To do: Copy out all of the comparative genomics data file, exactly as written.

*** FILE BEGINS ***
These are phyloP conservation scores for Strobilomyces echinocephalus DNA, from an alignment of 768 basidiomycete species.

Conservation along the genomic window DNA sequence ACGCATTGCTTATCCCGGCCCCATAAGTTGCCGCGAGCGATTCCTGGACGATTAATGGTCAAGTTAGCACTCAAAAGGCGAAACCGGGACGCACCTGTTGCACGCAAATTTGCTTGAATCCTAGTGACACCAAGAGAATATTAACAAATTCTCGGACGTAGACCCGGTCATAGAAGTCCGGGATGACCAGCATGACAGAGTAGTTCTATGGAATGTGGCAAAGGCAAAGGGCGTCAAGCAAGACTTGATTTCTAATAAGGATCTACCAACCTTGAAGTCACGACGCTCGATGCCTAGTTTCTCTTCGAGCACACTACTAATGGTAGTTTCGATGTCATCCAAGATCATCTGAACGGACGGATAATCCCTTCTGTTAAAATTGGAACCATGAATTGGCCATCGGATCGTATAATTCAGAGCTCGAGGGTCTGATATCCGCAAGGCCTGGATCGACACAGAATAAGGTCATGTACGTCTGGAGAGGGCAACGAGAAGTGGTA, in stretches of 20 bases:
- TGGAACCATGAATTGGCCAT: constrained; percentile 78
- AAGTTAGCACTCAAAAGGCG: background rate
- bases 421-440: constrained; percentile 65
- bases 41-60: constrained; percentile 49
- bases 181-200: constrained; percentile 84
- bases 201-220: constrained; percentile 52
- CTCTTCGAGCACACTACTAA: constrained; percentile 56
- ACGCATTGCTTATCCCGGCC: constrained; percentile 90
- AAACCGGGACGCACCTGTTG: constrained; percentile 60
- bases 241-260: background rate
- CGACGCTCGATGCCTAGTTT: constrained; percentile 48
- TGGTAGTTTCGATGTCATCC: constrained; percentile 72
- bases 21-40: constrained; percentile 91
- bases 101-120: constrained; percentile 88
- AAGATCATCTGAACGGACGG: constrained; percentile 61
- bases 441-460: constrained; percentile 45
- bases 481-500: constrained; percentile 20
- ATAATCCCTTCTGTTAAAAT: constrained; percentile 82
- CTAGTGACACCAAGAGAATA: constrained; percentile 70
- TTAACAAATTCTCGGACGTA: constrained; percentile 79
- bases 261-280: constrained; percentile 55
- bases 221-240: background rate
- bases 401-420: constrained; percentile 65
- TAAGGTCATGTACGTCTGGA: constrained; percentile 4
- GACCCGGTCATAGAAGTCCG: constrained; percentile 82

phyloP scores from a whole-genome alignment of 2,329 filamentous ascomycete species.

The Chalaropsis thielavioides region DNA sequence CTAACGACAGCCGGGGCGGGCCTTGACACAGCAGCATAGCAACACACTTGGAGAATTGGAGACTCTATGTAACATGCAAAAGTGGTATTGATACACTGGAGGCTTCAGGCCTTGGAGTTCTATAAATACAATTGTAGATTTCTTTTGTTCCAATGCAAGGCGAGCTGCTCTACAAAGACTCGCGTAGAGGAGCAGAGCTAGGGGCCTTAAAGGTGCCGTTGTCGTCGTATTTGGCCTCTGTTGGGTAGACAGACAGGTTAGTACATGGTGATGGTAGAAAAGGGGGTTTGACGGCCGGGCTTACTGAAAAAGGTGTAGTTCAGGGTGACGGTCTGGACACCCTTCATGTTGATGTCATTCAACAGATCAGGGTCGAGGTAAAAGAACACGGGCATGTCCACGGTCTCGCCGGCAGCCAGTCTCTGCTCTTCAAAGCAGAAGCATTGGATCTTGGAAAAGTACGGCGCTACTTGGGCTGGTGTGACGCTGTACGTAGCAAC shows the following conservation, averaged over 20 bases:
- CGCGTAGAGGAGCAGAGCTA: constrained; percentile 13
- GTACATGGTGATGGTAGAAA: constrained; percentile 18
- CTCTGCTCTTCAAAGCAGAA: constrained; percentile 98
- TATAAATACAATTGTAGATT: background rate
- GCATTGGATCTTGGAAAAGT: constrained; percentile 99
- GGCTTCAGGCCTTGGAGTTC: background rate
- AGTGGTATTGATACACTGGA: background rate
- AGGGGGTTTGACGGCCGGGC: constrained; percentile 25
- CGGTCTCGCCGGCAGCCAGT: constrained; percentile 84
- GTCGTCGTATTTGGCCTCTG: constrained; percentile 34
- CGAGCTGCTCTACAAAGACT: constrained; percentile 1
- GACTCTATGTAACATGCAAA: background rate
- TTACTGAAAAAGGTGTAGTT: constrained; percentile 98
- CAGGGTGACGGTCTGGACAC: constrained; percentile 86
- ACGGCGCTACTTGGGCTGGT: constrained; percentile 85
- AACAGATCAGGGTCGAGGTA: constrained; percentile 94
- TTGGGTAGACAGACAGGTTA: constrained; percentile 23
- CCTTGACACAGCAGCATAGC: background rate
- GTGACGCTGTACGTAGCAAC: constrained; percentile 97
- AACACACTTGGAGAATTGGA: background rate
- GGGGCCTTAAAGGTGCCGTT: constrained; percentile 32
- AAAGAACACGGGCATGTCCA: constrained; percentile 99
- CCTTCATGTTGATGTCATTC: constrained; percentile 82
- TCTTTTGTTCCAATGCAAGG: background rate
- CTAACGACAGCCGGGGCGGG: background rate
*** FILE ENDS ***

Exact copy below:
These are phyloP conservation scores for Strobilomyces echinocephalus DNA, from an alignment of 768 basidiomycete species.

Conservation along the genomic window DNA sequence ACGCATTGCTTATCCCGGCCCCATAAGTTGCCGCGAGCGATTCCTGGACGATTAATGGTCAAGTTAGCACTCAAAAGGCGAAACCGGGACGCACCTGTTGCACGCAAATTTGCTTGAATCCTAGTGACACCAAGAGAATATTAACAAATTCTCGGACGTAGACCCGGTCATAGAAGTCCGGGATGACCAGCATGACAGAGTAGTTCTATGGAATGTGGCAAAGGCAAAGGGCGTCAAGCAAGACTTGATTTCTAATAAGGATCTACCAACCTTGAAGTCACGACGCTCGATGCCTAGTTTCTCTTCGAGCACACTACTAATGGTAGTTTCGATGTCATCCAAGATCATCTGAACGGACGGATAATCCCTTCTGTTAAAATTGGAACCATGAATTGGCCATCGGATCGTATAATTCAGAGCTCGAGGGTCTGATATCCGCAAGGCCTGGATCGACACAGAATAAGGTCATGTACGTCTGGAGAGGGCAACGAGAAGTGGTA, in stretches of 20 bases:
- TGGAACCATGAATTGGCCAT: constrained; percentile 78
- AAGTTAGCACTCAAAAGGCG: background rate
- bases 421-440: constrained; percentile 65
- bases 41-60: constrained; percentile 49
- bases 181-200: constrained; percentile 84
- bases 201-220: constrained; percentile 52
- CTCTTCGAGCACACTACTAA: constrained; percentile 56
- ACGCATTGCTTATCCCGGCC: constrained; percentile 90
- AAACCGGGACGCACCTGTTG: constrained; percentile 60
- bases 241-260: background rate
- CGACGCTCGATGCCTAGTTT: constrained; percentile 48
- TGGTAGTTTCGATGTCATCC: constrained; percentile 72
- bases 21-40: constrained; percentile 91
- bases 101-120: constrained; percentile 88
- AAGATCATCTGAACGGACGG: constrained; percentile 61
- bases 441-460: constrained; percentile 45
- bases 481-500: constrained; percentile 20
- ATAATCCCTTCTGTTAAAAT: constrained; percentile 82
- CTAGTGACACCAAGAGAATA: constrained; percentile 70
- TTAACAAATTCTCGGACGTA: constrained; percentile 79
- bases 261-280: constrained; percentile 55
- bases 221-240: background rate
- bases 401-420: constrained; percentile 65
- TAAGGTCATGTACGTCTGGA: constrained; percentile 4
- GACCCGGTCATAGAAGTCCG: constrained; percentile 82

phyloP scores from a whole-genome alignment of 2,329 filamentous ascomycete species.

The Chalaropsis thielavioides region DNA sequence CTAACGACAGCCGGGGCGGGCCTTGACACAGCAGCATAGCAACACACTTGGAGAATTGGAGACTCTATGTAACATGCAAAAGTGGTATTGATACACTGGAGGCTTCAGGCCTTGGAGTTCTATAAATACAATTGTAGATTTCTTTTGTTCCAATGCAAGGCGAGCTGCTCTACAAAGACTCGCGTAGAGGAGCAGAGCTAGGGGCCTTAAAGGTGCCGTTGTCGTCGTATTTGGCCTCTGTTGGGTAGACAGACAGGTTAGTACATGGTGATGGTAGAAAAGGGGGTTTGACGGCCGGGCTTACTGAAAAAGGTGTAGTTCAGGGTGACGGTCTGGACACCCTTCATGTTGATGTCATTCAACAGATCAGGGTCGAGGTAAAAGAACACGGGCATGTCCACGGTCTCGCCGGCAGCCAGTCTCTGCTCTTCAAAGCAGAAGCATTGGATCTTGGAAAAGTACGGCGCTACTTGGGCTGGTGTGACGCTGTACGTAGCAAC shows the following conservation, averaged over 20 bases:
- CGCGTAGAGGAGCAGAGCTA: constrained; percentile 13
- GTACATGGTGATGGTAGAAA: constrained; percentile 18
- CTCTGCTCTTCAAAGCAGAA: constrained; percentile 98
- TATAAATACAATTGTAGATT: background rate
- GCATTGGATCTTGGAAAAGT: constrained; percentile 99
- GGCTTCAGGCCTTGGAGTTC: background rate
- AGTGGTATTGATACACTGGA: background rate
- AGGGGGTTTGACGGCCGGGC: constrained; percentile 25
- CGGTCTCGCCGGCAGCCAGT: constrained; percentile 84
- GTCGTCGTATTTGGCCTCTG: constrained; percentile 34
- CGAGCTGCTCTACAAAGACT: constrained; percentile 1
- GACTCTATGTAACATGCAAA: background rate
- TTACTGAAAAAGGTGTAGTT: constrained; percentile 98
- CAGGGTGACGGTCTGGACAC: constrained; percentile 86
- ACGGCGCTACTTGGGCTGGT: constrained; percentile 85
- AACAGATCAGGGTCGAGGTA: constrained; percentile 94
- TTGGGTAGACAGACAGGTTA: constrained; percentile 23
- CCTTGACACAGCAGCATAGC: background rate
- GTGACGCTGTACGTAGCAAC: constrained; percentile 97
- AACACACTTGGAGAATTGGA: background rate
- GGGGCCTTAAAGGTGCCGTT: constrained; percentile 32
- AAAGAACACGGGCATGTCCA: constrained; percentile 99
- CCTTCATGTTGATGTCATTC: constrained; percentile 82
- TCTTTTGTTCCAATGCAAGG: background rate
- CTAACGACAGCCGGGGCGGG: background rate